So for example over the past couple of months the trend is down, over the past year, it is up, over the past five to ten years it is down, over the past thirty years it is up, over the past hundred years it goes up and then down and then up, over the past thousand years it probably goes down but with a big dip in the middle, over the past ten thousand years it goes distinctly down. Over the past twenty to a hundred thousand years it goes strongly up, and over the past hundred million years it goes even more strongly down.

    So what’s “the” trend? A meaningless question, I suggest. But my guess is that Michael was referring to Professors Easterbrook’s and Latif’s prediction in this story: http://news.bbc.co.uk/1/hi/8299079.stm

  9. david arnold

    one of the best awakening graphic “pictures” i have seen of late is a chart that compares actual measurements of declining arctic sea ice with what the ?dozen? major computer models predicted. no contest. the melt significantly is outpacing the most dire forecasts. (alas, i cannot pull up the url for reasons i will not bore you).

    “just the facts, m’am”

  10. Nullius in Verba


    Yes, that’s because the melt is predominantly caused by a change in the prevailing wind direction, pushing ice southwards into warmer waters. The computer models only modelled temperature. They didn’t predict the change in wind patterns and so underestimated the melt.

  11. Marco

    9+11, the Daily Mail article was a good example of the philosophy of “you will be accused advocacy, no matter what you do”. Jones states that there was no statistically significant since 1995, which merely means that the error bars are larger than the trend. Now, 1995 was very nicely selected, since it WOULD have been significant if the starting year was 1994. More gríevous, and in some way a communication error by Jones, is that the analysis shows there is a 5% chance that there was no warming since 1995, but an equally large chance that the warming was TWICE AS MUCH as the actual trend.

    The BBC story NiV cites unfortunately manages to completely garble Latif’s “predictions”, thanks to Fred Pearce doing a bad job on reporting what Latif said (the BBC most certainly did not contact Latif). Latif was reporting on a paper he was co-author on, Keenlyside et al, which “predicted” a 10-year period of little warming. Not cooling, little warming. The propagation of error in a nutshell, and another example that scientists, when using their accurate “science speak”, still get their words twisted to mean something else.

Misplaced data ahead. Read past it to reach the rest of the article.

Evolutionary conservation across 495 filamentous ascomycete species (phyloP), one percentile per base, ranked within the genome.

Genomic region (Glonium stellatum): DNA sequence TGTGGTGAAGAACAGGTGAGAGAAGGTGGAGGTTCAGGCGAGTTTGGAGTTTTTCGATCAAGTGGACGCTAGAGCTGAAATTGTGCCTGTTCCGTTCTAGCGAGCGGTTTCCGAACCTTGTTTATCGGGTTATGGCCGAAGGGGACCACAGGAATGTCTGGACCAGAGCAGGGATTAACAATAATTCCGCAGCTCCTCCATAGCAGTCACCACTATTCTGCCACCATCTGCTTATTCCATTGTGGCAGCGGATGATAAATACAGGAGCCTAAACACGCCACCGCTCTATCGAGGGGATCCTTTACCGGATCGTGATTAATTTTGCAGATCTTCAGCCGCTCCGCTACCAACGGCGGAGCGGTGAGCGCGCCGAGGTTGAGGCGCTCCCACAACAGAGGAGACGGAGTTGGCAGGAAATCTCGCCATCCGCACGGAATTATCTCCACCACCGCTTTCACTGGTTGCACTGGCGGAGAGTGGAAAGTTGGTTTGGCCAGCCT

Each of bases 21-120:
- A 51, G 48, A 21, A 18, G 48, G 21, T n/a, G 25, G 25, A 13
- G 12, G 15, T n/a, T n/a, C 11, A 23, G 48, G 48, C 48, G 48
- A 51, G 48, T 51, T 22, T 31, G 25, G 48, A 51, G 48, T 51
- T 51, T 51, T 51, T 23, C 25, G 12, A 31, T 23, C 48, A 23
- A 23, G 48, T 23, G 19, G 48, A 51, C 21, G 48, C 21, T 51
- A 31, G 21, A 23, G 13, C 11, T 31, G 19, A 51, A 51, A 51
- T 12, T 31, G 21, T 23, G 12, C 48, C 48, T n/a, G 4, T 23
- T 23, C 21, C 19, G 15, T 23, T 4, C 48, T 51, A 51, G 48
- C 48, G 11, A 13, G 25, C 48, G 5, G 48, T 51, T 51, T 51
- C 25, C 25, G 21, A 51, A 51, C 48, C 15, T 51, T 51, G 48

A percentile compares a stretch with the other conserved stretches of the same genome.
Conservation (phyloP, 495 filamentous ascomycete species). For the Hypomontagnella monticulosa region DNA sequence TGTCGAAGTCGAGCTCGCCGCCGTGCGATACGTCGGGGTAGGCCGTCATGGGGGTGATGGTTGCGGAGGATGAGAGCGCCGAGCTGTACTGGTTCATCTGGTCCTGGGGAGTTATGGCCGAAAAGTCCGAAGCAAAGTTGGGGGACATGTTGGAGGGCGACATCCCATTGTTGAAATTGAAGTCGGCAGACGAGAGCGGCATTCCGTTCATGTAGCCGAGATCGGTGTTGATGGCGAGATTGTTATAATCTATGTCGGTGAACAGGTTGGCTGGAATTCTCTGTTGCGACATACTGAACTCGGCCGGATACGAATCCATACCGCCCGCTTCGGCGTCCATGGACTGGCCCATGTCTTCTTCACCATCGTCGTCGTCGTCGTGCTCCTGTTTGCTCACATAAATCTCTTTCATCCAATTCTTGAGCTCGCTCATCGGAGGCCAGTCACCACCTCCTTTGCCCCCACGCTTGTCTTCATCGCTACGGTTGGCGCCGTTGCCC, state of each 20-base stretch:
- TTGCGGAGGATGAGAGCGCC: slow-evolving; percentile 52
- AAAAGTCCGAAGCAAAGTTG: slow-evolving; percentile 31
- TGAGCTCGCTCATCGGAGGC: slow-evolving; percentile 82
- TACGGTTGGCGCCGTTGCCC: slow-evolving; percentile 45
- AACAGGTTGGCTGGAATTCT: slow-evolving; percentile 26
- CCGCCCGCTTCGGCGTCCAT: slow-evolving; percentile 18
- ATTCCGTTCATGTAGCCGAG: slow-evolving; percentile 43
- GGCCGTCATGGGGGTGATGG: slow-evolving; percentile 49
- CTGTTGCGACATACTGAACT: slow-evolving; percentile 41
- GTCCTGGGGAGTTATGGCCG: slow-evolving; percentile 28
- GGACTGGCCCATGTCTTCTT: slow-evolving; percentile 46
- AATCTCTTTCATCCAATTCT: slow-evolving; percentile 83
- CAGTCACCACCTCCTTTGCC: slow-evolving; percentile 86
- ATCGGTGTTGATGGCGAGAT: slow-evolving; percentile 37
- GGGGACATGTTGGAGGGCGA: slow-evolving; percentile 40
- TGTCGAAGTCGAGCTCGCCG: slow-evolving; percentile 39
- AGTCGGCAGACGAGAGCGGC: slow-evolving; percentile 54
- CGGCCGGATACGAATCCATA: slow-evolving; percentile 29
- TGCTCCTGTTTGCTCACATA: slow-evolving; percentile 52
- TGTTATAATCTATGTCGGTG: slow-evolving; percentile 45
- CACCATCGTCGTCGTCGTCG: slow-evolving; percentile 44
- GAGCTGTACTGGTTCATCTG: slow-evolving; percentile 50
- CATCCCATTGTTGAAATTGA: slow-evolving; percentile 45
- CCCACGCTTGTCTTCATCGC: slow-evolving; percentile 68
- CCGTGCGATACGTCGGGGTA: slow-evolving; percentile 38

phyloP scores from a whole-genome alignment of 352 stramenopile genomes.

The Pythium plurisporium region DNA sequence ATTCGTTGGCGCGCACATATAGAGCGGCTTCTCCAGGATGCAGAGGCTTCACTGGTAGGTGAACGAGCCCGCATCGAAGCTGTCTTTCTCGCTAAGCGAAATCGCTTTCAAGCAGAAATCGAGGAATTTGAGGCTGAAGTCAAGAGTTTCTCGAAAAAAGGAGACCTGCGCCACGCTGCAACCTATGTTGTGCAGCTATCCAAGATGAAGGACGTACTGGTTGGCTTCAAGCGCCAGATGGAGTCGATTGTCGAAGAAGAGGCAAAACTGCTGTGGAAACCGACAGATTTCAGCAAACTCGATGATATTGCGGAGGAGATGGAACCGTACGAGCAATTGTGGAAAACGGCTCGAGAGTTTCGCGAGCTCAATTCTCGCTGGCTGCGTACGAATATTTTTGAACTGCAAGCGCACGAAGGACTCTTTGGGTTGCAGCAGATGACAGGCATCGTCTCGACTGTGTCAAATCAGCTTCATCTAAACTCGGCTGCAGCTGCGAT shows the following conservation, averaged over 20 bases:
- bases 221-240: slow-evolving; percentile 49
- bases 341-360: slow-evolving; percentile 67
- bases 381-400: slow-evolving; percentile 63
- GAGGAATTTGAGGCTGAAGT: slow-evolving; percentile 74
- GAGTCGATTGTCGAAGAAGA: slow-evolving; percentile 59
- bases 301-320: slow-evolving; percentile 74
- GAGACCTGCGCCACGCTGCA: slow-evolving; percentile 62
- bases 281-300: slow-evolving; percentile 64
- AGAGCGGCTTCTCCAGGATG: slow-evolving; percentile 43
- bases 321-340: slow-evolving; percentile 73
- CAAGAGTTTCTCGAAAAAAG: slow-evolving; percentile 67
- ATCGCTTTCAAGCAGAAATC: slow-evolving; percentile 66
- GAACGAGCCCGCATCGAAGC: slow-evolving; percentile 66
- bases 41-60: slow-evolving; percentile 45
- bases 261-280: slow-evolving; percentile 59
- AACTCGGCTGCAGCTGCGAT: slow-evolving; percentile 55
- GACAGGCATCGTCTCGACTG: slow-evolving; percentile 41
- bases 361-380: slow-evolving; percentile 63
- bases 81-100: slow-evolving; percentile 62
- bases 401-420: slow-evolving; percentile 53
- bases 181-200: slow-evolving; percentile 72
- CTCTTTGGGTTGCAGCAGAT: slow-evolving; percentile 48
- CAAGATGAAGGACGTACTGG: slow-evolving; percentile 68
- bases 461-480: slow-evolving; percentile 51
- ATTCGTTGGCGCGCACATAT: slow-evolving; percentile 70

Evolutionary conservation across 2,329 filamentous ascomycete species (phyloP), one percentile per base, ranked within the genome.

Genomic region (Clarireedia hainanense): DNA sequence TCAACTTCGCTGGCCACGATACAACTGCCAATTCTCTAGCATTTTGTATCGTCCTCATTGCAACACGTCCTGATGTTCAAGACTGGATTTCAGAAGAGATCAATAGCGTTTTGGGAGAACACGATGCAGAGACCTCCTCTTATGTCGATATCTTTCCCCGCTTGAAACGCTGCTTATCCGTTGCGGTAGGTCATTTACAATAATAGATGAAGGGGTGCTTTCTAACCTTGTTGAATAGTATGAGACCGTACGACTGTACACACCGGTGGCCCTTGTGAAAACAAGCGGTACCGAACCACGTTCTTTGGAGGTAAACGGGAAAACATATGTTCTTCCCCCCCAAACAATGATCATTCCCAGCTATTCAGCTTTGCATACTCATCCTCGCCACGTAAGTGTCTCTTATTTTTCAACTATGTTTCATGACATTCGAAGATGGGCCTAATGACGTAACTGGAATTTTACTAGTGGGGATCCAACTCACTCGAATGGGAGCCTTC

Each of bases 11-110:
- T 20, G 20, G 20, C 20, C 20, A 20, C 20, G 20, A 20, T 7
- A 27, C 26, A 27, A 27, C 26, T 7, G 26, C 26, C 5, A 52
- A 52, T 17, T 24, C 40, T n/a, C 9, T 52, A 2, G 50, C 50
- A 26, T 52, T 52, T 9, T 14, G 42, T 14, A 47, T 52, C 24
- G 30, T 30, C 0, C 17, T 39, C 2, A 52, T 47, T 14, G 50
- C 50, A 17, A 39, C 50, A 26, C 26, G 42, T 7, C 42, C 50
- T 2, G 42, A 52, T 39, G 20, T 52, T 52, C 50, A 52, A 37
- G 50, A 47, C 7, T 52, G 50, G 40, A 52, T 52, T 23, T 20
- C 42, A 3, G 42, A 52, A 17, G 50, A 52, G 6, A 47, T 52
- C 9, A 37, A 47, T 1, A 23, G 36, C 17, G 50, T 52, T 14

Don Easterbrook is the laughing stock of actual scientists:
    Sadly, it has to be said. It’s the “emeritus” syndrome, apparently.

  12. Nullius in Verba


    I don’t think the Daily Mail article accused Jones of advocacy. Did you mean somebody else?

    On the whole, sceptics have relatively few complaints about that BBC interview – it was the first time that Jones responded non-confrontationally and openly about disputed issues, and it did his reputation a lot of good. It was the first (and to date about the only) thing they did right after Climategate.

    It is quite correct that 1995 was selected precisely because this was the limit of statistical significance. That was the point. The aim was not to try to use this to claim it disproved AGW or that temperatures had not risen in the interval 1975-2000 – most sceptics have a more sophisticated understanding than that. It actually arises from a question of whether global warming is falsifiable. A hypothesis that cannot be falsified, because any conceivable contradictory observations can be explained away as a temporary blip, is not scientific. You have to set a threshold beforehand at which you would say “hang on, the hypothesis of continued warming must be wrong.” So the question arises, how long does a negative trend, or lack of trend have to last before the hypothesis is falsified? How long do ‘blips’ typically last? And then we ask how long has the observed lack of significant trend actually been? So long as the latter remains shorter than the former, GW has not been falsified, but the longer a period you demand, the greater the risk that the preceding 25 years of increase will be judged on the same grounds to be a ‘temporary blip’ too.

    The significance of Jones admission was that up until then climate scientists had been refusing to acknowledge that there was any observed short term lack of significant trend – apparently in an attempt to avoid what they and you assumed the sceptics were trying to do. The attempt to deny a simple and straightforward result to avoid handing sceptics ammunition handed them a huge piece of ammunition because their denial of the obvious gave sceptics an easy way to refute what they said. By acknowledging the point, Phil Jones took that whole line of attack away.

    “More gríevous, and in some way a communication error by Jones, is that the analysis shows there is a 5% chance that there was no warming since 1995, but an equally large chance that the warming was TWICE AS MUCH as the actual trend.”